I was going to suggest a transformer ground-loop isolator in the audio path. We hams who connect audio to/from PC sound-cards to our transceivers found out twenty years ago that the chassis of the PC (the gnd side of the RCA jack) is hot with common-mode PC related garbage, including crap from the switching power supply in the PC. The ground-loop isolator effectively breaks the path for the common-mode noise that would otherwise travel along the shield of the audio cable.
Hi M,
That's fine, but can you give any explanation, as to why even with the GLI removed the noises are now not there?

Do you know what the difference is between a GLI and an isolating transformer?
C.
 

MikeMl

Well-Known Member
Most Helpful Member
#18
Hi M,
That's fine, but can you give any explanation, as to why even with the GLI removed the noises are now not there?
No clue.
Do you know what the difference is between a GLI and an isolating transformer?
C.
A GLI is a marketing term. Inside is a transformer with isolated windings. It takes two independent transformers to pass stereo.
 

camerart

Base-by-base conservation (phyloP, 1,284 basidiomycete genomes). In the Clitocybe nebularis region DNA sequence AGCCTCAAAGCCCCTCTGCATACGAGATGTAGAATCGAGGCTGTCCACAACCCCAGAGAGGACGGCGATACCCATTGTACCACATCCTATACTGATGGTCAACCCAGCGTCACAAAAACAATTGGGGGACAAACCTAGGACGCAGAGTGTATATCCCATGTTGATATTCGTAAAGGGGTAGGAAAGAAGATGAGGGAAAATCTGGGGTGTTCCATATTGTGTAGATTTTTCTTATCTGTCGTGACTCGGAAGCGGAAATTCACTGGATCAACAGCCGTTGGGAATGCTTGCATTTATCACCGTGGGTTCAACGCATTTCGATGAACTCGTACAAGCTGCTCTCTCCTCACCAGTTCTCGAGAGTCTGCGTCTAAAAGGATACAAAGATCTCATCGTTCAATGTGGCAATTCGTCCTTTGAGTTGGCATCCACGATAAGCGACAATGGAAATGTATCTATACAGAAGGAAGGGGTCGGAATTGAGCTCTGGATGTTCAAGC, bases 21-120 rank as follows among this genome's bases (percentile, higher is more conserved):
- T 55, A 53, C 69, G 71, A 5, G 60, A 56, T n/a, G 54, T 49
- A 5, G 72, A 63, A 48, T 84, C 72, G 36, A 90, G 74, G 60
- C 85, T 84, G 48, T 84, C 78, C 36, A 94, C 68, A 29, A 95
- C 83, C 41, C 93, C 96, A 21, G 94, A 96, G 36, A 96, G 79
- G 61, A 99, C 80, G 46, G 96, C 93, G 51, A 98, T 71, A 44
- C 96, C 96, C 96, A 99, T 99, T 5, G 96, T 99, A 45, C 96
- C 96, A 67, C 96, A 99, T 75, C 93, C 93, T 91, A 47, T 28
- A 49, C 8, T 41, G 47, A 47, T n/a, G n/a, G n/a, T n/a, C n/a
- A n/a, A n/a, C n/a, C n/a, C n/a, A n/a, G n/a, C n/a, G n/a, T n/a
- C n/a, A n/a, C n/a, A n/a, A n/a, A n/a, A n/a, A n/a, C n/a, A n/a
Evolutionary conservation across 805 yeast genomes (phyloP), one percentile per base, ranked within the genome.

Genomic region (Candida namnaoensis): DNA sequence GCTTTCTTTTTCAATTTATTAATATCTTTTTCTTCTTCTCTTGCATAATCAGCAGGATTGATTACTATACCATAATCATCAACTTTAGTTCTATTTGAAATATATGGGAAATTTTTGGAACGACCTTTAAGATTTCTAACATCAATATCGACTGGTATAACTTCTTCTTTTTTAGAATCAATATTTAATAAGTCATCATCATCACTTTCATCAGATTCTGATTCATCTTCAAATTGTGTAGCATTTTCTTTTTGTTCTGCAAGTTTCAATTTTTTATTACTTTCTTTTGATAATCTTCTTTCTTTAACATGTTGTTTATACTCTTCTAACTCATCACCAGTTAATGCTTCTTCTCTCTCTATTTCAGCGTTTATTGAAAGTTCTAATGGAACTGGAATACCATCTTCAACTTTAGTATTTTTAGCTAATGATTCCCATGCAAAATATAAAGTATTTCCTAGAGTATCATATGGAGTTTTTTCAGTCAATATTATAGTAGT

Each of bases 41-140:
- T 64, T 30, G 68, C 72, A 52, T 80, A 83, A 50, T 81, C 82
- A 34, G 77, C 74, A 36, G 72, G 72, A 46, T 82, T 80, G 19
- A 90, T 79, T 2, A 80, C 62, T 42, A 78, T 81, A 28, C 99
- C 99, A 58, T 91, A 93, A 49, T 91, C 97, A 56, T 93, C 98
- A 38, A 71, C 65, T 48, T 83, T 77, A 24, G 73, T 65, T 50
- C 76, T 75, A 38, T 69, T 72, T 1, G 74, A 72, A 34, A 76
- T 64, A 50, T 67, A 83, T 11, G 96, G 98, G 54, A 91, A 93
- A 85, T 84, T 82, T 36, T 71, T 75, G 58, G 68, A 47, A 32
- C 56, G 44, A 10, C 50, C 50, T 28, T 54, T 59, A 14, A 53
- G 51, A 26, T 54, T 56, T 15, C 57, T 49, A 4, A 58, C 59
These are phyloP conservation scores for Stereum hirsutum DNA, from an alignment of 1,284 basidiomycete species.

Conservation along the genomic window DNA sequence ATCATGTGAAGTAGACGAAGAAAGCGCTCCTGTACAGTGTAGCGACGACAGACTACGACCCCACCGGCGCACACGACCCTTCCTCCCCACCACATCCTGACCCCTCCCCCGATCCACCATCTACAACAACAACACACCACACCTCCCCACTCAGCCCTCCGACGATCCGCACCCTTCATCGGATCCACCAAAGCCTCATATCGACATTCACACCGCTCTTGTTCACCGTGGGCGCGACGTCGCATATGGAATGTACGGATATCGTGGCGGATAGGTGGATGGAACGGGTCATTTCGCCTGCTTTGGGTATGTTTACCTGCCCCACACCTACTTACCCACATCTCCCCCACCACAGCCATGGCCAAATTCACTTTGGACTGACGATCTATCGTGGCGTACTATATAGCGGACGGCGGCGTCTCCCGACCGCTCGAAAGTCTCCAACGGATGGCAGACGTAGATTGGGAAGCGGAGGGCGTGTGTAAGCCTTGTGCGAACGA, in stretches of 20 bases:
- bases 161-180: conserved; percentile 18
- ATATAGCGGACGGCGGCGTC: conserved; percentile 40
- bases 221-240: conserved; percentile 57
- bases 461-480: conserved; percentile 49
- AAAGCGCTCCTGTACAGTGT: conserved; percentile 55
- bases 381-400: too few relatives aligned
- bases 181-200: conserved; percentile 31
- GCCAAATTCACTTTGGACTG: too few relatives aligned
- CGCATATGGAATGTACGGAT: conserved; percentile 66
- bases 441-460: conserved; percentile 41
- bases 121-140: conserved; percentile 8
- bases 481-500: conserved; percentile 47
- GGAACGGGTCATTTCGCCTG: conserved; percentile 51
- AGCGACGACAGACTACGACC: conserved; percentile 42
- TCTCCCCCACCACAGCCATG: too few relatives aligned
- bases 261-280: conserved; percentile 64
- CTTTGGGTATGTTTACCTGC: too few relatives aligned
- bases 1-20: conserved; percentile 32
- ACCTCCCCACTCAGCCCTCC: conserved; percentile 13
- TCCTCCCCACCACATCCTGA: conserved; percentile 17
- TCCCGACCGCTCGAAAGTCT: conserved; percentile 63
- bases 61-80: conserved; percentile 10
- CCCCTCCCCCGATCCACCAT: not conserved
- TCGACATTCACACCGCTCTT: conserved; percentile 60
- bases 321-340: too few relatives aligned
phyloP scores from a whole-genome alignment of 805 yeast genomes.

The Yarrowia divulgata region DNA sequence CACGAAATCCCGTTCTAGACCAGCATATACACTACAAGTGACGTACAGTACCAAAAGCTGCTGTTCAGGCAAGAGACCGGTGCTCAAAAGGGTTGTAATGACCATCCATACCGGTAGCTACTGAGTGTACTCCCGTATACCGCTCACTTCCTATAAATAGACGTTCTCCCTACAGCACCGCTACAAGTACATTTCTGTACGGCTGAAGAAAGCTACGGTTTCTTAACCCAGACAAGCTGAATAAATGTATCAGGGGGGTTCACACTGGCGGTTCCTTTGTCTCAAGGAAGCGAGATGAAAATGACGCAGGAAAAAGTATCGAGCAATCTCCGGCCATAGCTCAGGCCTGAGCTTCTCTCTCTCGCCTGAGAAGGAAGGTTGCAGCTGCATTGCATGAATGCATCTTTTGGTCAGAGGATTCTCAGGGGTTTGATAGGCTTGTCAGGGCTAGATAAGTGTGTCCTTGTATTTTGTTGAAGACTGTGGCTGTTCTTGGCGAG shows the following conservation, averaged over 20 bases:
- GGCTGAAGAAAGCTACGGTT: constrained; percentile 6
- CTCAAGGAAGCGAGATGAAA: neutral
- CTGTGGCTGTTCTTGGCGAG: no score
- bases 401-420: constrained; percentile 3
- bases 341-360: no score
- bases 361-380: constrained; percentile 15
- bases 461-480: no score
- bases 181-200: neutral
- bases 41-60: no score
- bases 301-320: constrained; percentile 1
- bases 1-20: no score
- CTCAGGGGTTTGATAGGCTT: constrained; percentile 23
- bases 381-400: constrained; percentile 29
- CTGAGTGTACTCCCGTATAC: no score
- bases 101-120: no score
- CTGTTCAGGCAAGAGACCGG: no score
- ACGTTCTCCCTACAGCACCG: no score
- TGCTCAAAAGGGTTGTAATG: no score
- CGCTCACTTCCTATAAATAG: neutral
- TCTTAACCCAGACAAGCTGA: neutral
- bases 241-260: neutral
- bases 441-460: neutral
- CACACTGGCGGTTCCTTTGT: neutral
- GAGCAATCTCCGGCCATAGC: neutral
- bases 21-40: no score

Active Member
Thread starter #19
No clue.


A GLI is a marketing term. Inside is a transformer with isolated windings. It takes two independent transformers to pass stereo.
Hi M,
Previously, I had tried one track with an isolating transformer, but it didn't cure the noises.

The name GLI, includes the word ground, so I assume something has grounded coincidentally while I was playing around. Note, I had also tried a ground wire to the computer then to the amp, with no benefit.
C
 

MikeMl

Well-Known Member
Most Helpful Member
#20
Assuming that you have a stereo amp, you will need two isolation transformers. If you connect just one, there is still a DC Ohmic (Galvanic) connection between the chassis of the PC and the chassis of the audio amp. Isolation transformers work by breaking the Galvanic common-mode path, but letting audio pass through the magnetic flux in the transformer.

GLI=Ground Loop Isolator=Common-mode-path-breaker.